• Last updated on November 11, 2022

The Supreme Court ruled that a city’s hate speech ordinance violated the First Amendment because it discriminated on the basis of the content of the speech.

Responding to a perceived increase in hate speech, many states, communities, and universities in the 1990’s passed ordinances outlawing expressions of hatred. St. Paul, Minnesota, passed an ordinance making it a misdemeanor to display a symbol such as a burning cross or a Nazi swastika with the intent of arousing anger or fear “on the basis of race, color, creed, religion, or gender.” After Robert A. Viktora and other white teenagers burned a cross on the lawn of the only black family in the neighborhood, the teenagers were prosecuted under the city’s ordinance. The Minnesota supreme court upheld the ordinance, interpreting the document as a prohibition on the use of fighting words, which were not protected by the First Amendment.Symbolic speech;R.A.V. v. City of St. Paul[RAV v. City of St. Paul]

By a 9-0 vote, the Supreme Court reversed the judgment. Writing for a majority of five, Justice Antonin ScaliaScalia, Antonin;R.A.V. v. City of St. Paul[RAV v. City of St. Paul] emphasized that the First Amendment generally prevents government from proscribing speech and expressive conduct because of disapproval of the ideas expressed. He argued that the ordinance contained “viewpoint discrimination” when it proscribed messages of racial hatred and especially messages “based on virulent notions of racial supremacy.” The point of the First Amendment, he noted, “is that the majority preferences must be expressed in some fashion other than silencing speech on the basis of its content.” Justice Byron R. White, speaking for four justices, found that the ordinance was unconstitutionally overbroad because it criminalized expressive conduct that “causes only hurt feelings, offense, or resentment.”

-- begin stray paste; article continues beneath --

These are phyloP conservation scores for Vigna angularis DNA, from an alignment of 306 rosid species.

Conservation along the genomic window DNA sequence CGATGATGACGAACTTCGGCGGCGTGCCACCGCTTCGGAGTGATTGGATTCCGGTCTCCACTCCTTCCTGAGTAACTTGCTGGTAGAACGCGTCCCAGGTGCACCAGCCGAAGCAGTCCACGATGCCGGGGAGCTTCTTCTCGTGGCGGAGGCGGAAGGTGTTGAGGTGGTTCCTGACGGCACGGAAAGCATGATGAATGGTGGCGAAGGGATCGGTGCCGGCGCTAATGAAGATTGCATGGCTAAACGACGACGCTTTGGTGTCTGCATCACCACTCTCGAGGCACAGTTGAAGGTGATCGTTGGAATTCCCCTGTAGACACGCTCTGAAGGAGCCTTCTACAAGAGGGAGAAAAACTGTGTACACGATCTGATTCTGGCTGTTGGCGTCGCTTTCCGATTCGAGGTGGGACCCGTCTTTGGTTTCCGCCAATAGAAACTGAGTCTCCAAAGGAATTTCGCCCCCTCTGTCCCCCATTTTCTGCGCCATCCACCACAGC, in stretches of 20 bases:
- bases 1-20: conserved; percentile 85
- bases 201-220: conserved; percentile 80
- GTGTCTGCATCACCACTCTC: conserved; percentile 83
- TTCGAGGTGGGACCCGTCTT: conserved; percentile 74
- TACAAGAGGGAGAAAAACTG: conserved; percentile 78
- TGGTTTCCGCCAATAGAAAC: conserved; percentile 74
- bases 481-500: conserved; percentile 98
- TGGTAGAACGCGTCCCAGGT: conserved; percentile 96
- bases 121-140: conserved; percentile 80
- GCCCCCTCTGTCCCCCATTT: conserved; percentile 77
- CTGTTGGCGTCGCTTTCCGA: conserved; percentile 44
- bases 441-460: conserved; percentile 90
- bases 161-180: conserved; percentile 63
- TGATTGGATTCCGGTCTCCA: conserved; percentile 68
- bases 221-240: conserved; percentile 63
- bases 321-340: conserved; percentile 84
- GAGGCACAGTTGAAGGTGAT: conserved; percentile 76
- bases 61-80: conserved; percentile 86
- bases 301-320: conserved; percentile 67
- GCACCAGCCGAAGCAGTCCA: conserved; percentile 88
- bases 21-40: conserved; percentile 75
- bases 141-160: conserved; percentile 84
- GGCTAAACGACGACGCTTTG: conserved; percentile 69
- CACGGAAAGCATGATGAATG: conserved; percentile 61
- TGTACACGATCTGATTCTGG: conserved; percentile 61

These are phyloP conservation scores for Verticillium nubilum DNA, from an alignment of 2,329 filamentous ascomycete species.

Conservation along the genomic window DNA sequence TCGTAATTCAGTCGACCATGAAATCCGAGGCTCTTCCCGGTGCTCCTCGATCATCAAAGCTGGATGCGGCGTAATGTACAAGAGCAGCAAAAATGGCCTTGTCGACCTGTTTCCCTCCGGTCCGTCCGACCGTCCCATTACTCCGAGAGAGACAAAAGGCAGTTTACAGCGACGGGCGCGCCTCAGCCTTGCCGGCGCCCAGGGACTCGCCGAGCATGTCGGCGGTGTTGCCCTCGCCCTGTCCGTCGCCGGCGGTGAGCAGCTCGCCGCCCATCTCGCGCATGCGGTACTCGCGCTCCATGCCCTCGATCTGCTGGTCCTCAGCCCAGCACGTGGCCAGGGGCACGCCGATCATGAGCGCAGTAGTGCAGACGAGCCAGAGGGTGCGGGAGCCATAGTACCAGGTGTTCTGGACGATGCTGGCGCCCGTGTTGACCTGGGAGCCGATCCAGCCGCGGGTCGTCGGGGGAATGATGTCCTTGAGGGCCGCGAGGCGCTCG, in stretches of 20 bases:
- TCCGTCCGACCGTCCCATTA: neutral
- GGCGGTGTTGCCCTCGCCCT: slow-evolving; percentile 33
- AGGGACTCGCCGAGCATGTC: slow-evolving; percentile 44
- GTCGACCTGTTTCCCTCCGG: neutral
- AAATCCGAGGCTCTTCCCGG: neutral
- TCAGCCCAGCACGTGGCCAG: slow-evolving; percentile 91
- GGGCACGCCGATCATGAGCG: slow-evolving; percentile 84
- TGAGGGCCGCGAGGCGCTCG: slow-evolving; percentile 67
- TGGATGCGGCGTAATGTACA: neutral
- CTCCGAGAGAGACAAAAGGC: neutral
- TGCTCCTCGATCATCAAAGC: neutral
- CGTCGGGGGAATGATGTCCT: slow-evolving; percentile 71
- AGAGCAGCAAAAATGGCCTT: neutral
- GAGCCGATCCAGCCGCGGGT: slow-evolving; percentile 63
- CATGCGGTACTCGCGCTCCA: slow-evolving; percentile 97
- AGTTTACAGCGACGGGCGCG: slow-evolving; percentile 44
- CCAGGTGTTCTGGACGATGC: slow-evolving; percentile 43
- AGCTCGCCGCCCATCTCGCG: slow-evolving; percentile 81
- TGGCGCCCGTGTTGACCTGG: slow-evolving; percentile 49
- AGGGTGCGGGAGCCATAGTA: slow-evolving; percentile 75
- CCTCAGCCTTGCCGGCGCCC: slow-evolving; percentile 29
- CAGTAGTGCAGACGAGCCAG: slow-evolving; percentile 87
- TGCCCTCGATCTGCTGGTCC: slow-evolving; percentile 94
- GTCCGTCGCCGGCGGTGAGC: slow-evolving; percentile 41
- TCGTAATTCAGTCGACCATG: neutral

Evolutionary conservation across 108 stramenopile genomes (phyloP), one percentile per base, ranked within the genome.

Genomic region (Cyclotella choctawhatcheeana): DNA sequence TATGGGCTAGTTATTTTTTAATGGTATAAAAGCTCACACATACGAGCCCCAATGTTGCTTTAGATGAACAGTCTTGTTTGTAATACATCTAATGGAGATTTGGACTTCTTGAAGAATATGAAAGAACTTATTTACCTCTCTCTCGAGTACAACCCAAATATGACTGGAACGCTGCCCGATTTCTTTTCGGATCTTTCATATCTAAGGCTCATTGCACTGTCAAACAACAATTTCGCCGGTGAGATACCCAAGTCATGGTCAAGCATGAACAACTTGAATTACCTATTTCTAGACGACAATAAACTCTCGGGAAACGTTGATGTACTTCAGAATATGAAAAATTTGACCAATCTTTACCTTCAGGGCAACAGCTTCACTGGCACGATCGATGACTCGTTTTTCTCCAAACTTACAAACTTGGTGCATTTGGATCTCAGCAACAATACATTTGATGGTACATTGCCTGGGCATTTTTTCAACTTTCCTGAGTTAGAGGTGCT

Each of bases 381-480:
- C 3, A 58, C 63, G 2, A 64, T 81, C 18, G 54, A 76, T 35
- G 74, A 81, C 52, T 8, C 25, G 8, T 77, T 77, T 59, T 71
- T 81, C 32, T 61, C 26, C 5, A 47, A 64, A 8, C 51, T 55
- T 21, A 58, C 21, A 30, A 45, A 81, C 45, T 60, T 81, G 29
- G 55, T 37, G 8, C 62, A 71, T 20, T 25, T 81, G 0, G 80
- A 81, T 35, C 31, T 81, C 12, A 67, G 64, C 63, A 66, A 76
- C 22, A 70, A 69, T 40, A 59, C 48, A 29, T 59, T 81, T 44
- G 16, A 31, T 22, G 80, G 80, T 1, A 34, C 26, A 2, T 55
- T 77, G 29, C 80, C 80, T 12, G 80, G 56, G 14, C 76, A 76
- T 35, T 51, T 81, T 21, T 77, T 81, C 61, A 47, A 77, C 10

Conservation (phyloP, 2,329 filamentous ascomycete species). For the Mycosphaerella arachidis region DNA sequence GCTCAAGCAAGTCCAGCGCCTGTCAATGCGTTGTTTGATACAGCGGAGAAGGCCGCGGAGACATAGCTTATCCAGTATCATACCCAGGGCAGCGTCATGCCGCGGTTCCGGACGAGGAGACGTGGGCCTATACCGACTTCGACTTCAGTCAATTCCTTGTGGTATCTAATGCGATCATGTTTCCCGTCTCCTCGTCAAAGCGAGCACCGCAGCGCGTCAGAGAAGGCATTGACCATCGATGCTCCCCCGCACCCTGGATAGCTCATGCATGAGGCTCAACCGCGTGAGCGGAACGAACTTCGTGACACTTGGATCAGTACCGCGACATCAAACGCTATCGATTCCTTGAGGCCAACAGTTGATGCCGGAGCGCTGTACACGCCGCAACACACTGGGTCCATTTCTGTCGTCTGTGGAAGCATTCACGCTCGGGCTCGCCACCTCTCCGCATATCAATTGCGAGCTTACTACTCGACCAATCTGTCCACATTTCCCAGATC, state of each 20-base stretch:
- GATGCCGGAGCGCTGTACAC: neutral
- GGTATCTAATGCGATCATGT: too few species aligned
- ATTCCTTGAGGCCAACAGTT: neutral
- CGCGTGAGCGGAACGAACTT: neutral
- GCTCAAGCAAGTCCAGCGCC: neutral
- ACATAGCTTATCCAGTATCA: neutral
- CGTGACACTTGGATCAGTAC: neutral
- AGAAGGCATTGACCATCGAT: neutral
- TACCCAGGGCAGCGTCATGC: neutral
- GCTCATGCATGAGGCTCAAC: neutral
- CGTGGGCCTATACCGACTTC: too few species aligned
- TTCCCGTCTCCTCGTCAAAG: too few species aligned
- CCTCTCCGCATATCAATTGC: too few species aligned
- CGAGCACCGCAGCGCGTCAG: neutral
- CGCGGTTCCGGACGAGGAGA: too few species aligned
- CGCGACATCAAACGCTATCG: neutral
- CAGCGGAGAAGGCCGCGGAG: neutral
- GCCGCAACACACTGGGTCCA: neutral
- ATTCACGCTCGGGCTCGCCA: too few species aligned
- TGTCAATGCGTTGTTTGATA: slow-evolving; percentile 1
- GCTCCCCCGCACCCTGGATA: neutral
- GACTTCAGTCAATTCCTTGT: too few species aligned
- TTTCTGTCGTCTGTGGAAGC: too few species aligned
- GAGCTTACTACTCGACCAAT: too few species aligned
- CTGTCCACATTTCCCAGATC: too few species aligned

With the R.A.V. decision, it is difficult to see how hate speech legislation might be made to conform to constitutional standards. Conduct is another matter. St. Paul could have prosecuted Viktora and his friends with antitrespass laws. In Wisconsin v. Mitchell[case]Wisconsin v. Mitchell[Wisconsin v. Mitchell] (1993), the Court approved of extra punishments for those found guilty of crimes motivated by racial hatred.

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